The LEAPS-COVID-19 peptide conjugates are directed towards antigens within the NP protein of SARS-Cov-2 the causative agent of COVID-19 that elicit cytolytic T cell responses to virus-infected cells. Unlike glycoprotein spike antigens which are important for antibody-based vaccines, these antigens are less variable between viral strains and less likely to change in response to antibodies elicited by prior infection or other vaccines. Cytolytic T cell responses attack the virus-infected cellular “factories” within the infected host in order to eliminate the source of virus and help subdue the infection.
Ligand Epitope Antigen Presentation System (LEAPS) platform technology has demonstrated in several animal models the ability to design antigen-specific immunotherapeutic peptides that preferentially direct the immune response to a cellular (e.g., T-cell), humoral (antibody) or mixed response and are also capable of enhancing important T-regulatory (Treg) responses. Therefore, the LEAPS technology provides the opportunity to develop immunotherapeutic products for diseases for which disease-associated antigenic peptide(s) sequences have already been identified, such as: a number of infectious diseases, some cancers, autoimmune diseases (e.g., RA), allergic asthma and allergy, select CNS diseases (e.g., Alzheimer’s) and the virus SARS-Cov-2, the causative agent of COVID-19.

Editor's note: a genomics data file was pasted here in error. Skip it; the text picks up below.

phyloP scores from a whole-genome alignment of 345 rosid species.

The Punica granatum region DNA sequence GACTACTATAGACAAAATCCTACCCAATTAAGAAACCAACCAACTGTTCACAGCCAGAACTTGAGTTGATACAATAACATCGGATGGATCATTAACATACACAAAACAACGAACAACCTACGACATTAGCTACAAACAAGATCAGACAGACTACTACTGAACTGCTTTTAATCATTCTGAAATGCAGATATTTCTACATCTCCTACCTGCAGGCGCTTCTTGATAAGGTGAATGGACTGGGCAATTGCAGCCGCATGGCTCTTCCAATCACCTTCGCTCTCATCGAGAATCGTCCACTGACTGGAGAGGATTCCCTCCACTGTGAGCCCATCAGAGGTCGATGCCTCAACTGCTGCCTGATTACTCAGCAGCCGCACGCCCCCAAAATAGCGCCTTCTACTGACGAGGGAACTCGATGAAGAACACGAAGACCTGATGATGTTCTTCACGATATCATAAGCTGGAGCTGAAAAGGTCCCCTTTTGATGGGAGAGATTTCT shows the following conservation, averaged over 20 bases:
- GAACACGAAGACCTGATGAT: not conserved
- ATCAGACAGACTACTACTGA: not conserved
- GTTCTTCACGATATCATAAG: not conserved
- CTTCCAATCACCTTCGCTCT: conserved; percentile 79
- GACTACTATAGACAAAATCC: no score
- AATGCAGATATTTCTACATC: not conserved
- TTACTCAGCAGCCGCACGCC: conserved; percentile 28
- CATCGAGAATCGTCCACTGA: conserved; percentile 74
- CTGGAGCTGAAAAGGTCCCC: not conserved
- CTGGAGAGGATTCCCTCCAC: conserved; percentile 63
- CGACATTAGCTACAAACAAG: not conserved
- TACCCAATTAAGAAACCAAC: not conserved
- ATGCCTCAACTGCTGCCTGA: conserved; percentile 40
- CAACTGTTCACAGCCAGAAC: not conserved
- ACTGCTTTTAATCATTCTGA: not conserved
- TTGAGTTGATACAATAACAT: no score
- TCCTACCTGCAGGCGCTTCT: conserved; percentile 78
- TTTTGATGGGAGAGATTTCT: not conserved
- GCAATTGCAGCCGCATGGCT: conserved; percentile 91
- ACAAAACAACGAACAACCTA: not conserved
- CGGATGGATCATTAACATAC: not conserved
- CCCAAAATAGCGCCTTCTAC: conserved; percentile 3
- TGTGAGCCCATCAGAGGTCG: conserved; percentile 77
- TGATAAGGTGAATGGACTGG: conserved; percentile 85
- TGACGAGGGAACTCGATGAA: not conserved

The Company’s LEAPS technology is currently also being developed as a therapeutic vaccine for rheumatoid arthritis and is supported by $1.5 million grant for IND enabling studies from the National Institute of Arthritis and Musculoskeletal and Skin Diseases.
About CEL-SCI Corporation
CEL-SCI believes that boosting a patient’s immune system while it is still intact should provide the greatest possible impact on survival. Therefore, in its global pivotal Phase 3 study CEL-SCI treated patients who are newly diagnosed with advanced primary squamous cell carcinoma of the head and neck with Multikine* first, BEFORE they received surgery, radiation and/or chemotherapy. This approach is unique. Most other cancer immunotherapies are administered only after conventional therapies have been tried and/or failed. Multikine (Leukocyte Interleukin, Injection), has received Orphan Drug designation from the FDA for neoadjuvant therapy in patients with squamous cell carcinoma (cancer) of the head and neck.
CEL-SCI’s Phase 3 study is the largest Phase 3 study in the world for the treatment of head and neck cancer. Per the study’s protocol, newly diagnosed patients with advanced primary squamous cell carcinoma are treated with the Multikine treatment regimen for 3 weeks prior to the Standard of Care (SOC) which involves surgery, chemotherapy and/or radiation. Multikine is designed to help the immune system “see” the tumor at a time when the immune system is still relatively intact and thereby thought to better able to mount an attack on the tumor. The aim of treatment with Multikine is to boost the body’s immune system prior to SOC. The Phase 3 study is fully enrolled with 928 patients and the last patient was treated in September 2016. To prove an overall survival benefit, the study requires CEL-SCI to wait until 298 events have occurred among the two main comparator groups.